What’s ahead for the crypto space in 2019? More clarity, but also more guidance and stiffer fraud penalties, regulators and legal experts predict.
Digital assets and initial coin offerings (ICOs) will occupy a “significant” amount of the Securities and Exchange Commission’s time in 2019, Jay Clayton, the agency’s chairman, said during recent comments in which he laid out his regulatory priorities for next year.
ICOs, Clayton said, “can be effective ways for entrepreneurs and others to raise capital,” but “the novel technological nature of an ICO does not change the fundamental point that, when a security is being offered,” securities laws must be followed.
Pointing to the agency’s new Strategic Hub for Innovation and Financial Technology (FinHub), Clayton said the SEC’s “door remains open to those who seek to innovate and raise capital in accordance with the law.”
Joseph Mencher, a partner in the Intellectual Property and Social Media Practice Groups at Haynes and Boone LLP in Austin, told ThinkAdvisor in an email that in 2019, he expects regulatory changes “that continue to signal increased governmental acceptance of the use of cryptocurrencies, similar to the state of Ohio beginning to accept state taxes in Bitcoin in 2018.”
That being said, Mencher sees further regulation coming from the states, similar to New York’s Bitlicense, as well as new regulations “that greatly limit how initial coin offerings are performed, along with the associated enforcement of current (and future) laws with respect to ICO activities that were conducted in 2017 and 2018.”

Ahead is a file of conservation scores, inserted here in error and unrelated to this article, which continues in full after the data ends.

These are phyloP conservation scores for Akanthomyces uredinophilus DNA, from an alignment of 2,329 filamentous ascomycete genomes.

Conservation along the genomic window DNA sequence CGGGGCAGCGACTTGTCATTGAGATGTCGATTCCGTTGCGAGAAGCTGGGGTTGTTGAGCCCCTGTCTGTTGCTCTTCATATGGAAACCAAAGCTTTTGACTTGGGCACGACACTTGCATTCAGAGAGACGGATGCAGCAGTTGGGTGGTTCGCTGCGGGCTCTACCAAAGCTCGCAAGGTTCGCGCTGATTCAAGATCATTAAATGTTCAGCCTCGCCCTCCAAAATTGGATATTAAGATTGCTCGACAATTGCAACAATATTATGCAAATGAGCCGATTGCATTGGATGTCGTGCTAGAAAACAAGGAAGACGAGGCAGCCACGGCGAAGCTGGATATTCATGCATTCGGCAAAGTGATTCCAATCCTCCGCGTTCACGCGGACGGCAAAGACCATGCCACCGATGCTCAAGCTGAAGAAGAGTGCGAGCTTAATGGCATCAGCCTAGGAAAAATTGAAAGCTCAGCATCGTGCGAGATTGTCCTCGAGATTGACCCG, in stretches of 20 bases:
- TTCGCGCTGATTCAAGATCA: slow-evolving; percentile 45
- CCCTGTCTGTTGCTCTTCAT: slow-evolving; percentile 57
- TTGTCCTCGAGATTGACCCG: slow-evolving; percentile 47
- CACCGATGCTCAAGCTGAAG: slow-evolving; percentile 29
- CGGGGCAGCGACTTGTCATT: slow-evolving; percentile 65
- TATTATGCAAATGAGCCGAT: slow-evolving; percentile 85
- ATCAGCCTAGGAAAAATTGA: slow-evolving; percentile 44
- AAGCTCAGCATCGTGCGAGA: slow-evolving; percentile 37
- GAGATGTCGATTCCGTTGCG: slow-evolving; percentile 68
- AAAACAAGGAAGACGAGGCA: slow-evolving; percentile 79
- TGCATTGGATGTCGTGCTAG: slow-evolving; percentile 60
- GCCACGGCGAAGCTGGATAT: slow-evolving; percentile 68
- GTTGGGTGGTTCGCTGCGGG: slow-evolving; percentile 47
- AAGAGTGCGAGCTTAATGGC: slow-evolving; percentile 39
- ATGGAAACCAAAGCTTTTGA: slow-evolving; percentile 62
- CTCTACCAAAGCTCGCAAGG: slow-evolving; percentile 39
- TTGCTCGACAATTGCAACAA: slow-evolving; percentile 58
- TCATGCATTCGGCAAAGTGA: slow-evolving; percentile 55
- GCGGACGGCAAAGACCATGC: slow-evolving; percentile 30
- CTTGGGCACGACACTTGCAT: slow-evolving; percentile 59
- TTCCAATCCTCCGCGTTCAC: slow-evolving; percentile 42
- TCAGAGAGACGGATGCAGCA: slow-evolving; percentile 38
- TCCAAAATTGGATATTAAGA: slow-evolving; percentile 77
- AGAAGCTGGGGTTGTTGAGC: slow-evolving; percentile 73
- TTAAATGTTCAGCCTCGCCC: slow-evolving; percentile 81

He noted the SEC’s Nov. 16 action, in which the agency required Airfox coin and Paragon coin to “pay back their investors.”
The SEC, Mencher said, is likely “in the process” of developing ICO regulations.
That said, Mencher anticipates that the cryptocurrency space will “continue to develop at a rapid pace, with possible ETF approval” by the SEC.
More CFTC Guidance Likely on Virtual Currencies as Commodities
Michael Philipp, partner at Morgan Lewis who counsels financial services clients in futures and securities transactions, told ThinkAdvisor in an email that “courts and regulators are playing catch-up when it comes to cryptocurrencies, and to interpreting existing laws and regulations as applied to these new and innovative [digital asset] offerings.”
One important question is whether virtual currencies are “commodities” within the meaning of the Commodity Exchange Act and subject to regulation by the Commodity Futures Trading Commission, he said.